The teacher was accused of grabbing a student by the neck and forcing him out of a chair; two months later, he was accused of entrapping a small group of students in his classroom and then grabbing one of the students by the wrist as he attempted to seize a piece of paper from her.

"We're constantly looking for ways to improve and increase the amount of screening we do," said Chad Hammitt, Santa Ana Unified's assistant superintendent for personnel. "We want to make sure anyone we put in front of kids is doing their best instructionally and morally."

MULTIPLE FACTORS

A number of factors can affect teacher removal rates among school districts, said Jennifer Goldstein, chairwoman of Cal State Fullerton's educational leadership department.

The number of applicants for a particular teaching position determines how selective a district can be, which in turn affects the amount of leeway to weed out less-than-stellar candidates, Goldstein said.

Also, a school's degree of openness affects how likely staff and students are to report suspicious activity and wrongdoing, Goldstein said. Teacher misconduct is more likely to be detected and reported at a school where teachers are constantly interacting with and being informally observed by peers, and where students feel comfortable and supported when lodging complaints, she said.

"It's very different than a place where kids are more anonymous and adults maybe have a more adversarial relationship with students and are more concerned with defending their colleagues against students," Goldstein said.

School district hiring personnel say they do everything they can to prevent problem teachers, especially child predators, from ever entering the classroom.

Some districts require that all prospective teachers be interviewed at both the school site level and by the district office. Others have applications reviewed by district staff trained to spot flaws such as false, incomplete and conflicting information. Some hiring officials also try to find and speak with individuals who aren't listed as references by the candidate.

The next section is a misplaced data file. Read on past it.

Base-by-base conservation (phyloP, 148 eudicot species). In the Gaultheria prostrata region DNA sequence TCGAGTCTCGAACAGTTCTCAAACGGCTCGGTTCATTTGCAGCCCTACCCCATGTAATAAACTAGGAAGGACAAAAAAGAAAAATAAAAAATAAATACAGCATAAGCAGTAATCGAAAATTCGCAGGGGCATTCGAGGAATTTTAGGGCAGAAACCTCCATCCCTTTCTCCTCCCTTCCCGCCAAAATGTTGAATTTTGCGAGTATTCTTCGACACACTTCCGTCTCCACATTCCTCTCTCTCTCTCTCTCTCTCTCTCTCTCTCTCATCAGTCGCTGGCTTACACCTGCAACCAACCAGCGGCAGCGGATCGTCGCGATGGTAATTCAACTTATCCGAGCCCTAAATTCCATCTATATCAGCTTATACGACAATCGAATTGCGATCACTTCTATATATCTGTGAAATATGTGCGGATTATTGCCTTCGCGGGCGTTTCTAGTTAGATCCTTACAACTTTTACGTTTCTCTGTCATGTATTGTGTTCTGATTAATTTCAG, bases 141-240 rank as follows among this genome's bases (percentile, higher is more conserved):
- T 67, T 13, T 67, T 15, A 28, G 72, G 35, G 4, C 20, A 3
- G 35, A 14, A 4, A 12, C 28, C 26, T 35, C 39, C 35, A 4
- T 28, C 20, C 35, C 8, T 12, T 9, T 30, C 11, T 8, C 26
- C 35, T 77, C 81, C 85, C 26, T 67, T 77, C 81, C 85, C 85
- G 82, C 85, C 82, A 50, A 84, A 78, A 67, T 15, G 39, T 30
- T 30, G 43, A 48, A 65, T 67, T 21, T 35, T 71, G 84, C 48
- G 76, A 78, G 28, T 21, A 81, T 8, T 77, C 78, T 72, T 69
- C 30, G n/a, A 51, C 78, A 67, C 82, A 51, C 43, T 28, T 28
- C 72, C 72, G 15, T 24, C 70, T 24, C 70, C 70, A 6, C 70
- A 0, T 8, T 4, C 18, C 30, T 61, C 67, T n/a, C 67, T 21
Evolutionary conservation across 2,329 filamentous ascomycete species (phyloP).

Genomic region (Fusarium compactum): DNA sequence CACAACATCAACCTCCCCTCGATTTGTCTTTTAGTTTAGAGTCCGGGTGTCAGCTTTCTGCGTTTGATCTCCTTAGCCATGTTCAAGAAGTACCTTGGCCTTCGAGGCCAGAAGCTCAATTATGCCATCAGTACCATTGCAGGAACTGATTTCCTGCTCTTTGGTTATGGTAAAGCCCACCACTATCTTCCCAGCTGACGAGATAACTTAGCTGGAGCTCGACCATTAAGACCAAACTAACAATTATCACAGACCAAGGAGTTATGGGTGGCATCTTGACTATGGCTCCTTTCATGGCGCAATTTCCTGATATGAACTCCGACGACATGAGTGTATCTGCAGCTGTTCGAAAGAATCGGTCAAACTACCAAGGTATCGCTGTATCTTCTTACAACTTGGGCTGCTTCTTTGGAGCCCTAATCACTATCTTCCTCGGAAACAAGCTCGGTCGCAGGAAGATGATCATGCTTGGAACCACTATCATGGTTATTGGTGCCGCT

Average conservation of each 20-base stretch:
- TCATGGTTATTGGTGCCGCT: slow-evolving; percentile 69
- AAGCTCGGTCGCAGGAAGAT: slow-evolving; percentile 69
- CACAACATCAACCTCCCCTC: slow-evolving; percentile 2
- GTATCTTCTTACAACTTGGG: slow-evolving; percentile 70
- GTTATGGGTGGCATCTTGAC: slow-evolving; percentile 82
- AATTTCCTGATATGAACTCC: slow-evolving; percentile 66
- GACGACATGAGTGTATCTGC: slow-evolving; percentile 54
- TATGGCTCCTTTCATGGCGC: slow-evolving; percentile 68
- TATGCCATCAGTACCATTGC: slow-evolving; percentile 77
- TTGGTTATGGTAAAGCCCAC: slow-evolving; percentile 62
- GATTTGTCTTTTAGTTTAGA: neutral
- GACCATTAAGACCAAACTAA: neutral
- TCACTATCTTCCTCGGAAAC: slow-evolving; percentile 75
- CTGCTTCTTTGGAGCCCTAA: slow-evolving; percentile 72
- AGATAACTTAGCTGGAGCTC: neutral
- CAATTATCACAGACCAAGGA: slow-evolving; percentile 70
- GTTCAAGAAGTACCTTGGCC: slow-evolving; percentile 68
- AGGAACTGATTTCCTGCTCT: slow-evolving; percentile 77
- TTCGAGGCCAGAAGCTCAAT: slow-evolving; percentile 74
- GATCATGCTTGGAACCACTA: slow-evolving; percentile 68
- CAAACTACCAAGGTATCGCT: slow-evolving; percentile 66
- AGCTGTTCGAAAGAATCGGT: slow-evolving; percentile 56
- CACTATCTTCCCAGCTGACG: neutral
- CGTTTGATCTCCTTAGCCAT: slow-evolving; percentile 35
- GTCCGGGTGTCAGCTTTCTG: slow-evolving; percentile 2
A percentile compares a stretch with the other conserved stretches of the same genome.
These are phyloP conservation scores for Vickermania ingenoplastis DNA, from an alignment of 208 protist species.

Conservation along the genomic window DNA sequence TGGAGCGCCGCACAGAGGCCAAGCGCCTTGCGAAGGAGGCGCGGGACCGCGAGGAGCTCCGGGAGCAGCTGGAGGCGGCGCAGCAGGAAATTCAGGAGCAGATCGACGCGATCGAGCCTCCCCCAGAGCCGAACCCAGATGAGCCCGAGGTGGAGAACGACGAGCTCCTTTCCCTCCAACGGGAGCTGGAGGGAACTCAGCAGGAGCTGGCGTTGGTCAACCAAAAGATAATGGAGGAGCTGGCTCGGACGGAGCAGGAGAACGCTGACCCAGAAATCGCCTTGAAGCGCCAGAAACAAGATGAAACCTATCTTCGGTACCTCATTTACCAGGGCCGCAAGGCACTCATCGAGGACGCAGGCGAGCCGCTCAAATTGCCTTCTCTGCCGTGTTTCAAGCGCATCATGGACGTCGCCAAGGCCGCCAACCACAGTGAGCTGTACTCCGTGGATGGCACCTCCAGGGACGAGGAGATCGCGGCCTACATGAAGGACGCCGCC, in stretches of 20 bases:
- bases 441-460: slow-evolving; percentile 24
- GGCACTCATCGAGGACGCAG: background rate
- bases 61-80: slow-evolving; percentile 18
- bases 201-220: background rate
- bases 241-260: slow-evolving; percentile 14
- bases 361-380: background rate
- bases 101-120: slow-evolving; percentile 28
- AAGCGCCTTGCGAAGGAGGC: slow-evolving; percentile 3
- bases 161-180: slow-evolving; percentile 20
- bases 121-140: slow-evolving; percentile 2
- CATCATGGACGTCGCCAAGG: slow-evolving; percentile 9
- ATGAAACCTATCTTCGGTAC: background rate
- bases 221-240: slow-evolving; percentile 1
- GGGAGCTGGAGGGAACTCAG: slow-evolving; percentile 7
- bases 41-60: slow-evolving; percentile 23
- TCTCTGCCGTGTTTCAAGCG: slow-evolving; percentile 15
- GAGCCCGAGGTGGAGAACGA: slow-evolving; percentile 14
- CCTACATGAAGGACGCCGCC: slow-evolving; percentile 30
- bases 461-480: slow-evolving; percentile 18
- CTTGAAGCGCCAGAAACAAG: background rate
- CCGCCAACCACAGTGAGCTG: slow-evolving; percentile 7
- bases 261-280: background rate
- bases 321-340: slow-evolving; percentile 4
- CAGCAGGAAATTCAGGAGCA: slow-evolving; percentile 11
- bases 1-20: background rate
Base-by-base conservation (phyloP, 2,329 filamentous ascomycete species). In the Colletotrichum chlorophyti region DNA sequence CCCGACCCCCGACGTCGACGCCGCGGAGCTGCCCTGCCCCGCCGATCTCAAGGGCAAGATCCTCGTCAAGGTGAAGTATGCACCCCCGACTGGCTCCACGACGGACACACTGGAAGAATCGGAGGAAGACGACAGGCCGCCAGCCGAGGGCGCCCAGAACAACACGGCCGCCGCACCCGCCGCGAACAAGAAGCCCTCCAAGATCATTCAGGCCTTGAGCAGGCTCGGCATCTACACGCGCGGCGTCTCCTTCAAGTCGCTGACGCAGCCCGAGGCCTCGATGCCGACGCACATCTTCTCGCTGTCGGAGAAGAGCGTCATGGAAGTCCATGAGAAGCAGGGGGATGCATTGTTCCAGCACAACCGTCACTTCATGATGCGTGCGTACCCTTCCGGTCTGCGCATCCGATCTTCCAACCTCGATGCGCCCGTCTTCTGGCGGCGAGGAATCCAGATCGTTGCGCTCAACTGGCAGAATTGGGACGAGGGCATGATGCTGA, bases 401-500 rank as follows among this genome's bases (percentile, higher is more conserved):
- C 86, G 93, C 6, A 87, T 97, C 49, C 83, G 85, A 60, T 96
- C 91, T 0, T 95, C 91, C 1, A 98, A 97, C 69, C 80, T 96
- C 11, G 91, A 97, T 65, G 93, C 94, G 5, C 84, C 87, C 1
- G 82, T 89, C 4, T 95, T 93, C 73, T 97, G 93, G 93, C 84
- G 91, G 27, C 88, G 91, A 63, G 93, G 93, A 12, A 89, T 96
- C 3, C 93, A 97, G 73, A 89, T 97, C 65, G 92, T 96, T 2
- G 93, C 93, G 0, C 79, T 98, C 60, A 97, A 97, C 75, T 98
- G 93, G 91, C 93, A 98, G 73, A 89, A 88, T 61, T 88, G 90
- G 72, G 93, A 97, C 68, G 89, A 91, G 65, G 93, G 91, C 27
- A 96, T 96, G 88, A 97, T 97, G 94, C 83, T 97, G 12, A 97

Even in cases in which the district receives hundreds of applications per job opening – a common phenomenon now because of the huge numbers of laid-off teachers – districts insist the screening process remains just as vigilant. Not every application is rigorously screened, of course, but anyone who emerges as a finalist is methodically evaluated, officials say.

Interviewers are trained not just to vet whether the individual will be an effective teacher, but also to identify any potential character flaws, said Mark Douglas, the Fullerton School District's assistant superintendent for personnel. Asking questions designed to gauge someone's character and personal ethics is common, he said.

"It's a mix of training and intelligence," Douglas said. "Sometimes you can meet someone and tell right away if you wouldn't want to take them to dinner."

Russell Lee-Sung, assistant superintendent for human resources for the 32,700-student Anaheim Union High School District, said one red flag for him is references and recommendation letters provided by fellow teachers instead of from principals or other supervisors. He said he would likely avoid hiring any candidate whose former supervisor didn't provide a glowing recommendation.

But, he added, "There is no guarantee that any employee you hire will be successful, even when they may have been the perfect employee at their previous job."

Lee-Sung remains at the center of his school district's legal battle to fire former Oxford Academy high school history teacher Christopher Ontiveros, acquitted by a jury last year of five felony counts of having sex acts with a 17-year-old female student.

Lee-Sung said he could not discuss the case, but after Ontiveros was acquitted, Lee-Sung argued in a legal brief that the teacher had demonstrated unfitness for service and immoral conduct, and "persistently violated or refused to obey" laws and directives.

VIGILANCE IN MONITORING TEACHERS

Of the 36 Orange County teacher misconduct cases reviewed by the Register over the past five years, about two-thirds involved allegations of a sexual offense, whether grooming of a student victim or having a long-term sexual relationship.

Robert Shoop, a Kansas State University professor who has written extensively about teacher sexual misconduct, said most teachers who have inappropriate contact with students aren't serial child molesters, but rather fall victim to their own shortcomings and personality flaws.

Shoop said schools must be vigilant about monitoring teachers who:

• Have a poor sense of boundaries.

• Make unethical decisions of any kind.

• Have a difficult time discerning between right and wrong.

"In many cases I've seen, other teachers didn't recognize the behavior, or saw it and didn't report it, or couldn't believe the teacher was capable of it," said Shoop, author of "Sexual Exploitation in Schools."

"The bottom line for me is, if a school has a suspicion and can't prove it but thinks it might be happening, they have to question what they would rather defend – a wrongful-termination lawsuit or a teacher who rapes a child?"

Contact the writer: 714-796-7802 or smartindale@ocregister.com or Twitter: @MartindaleScott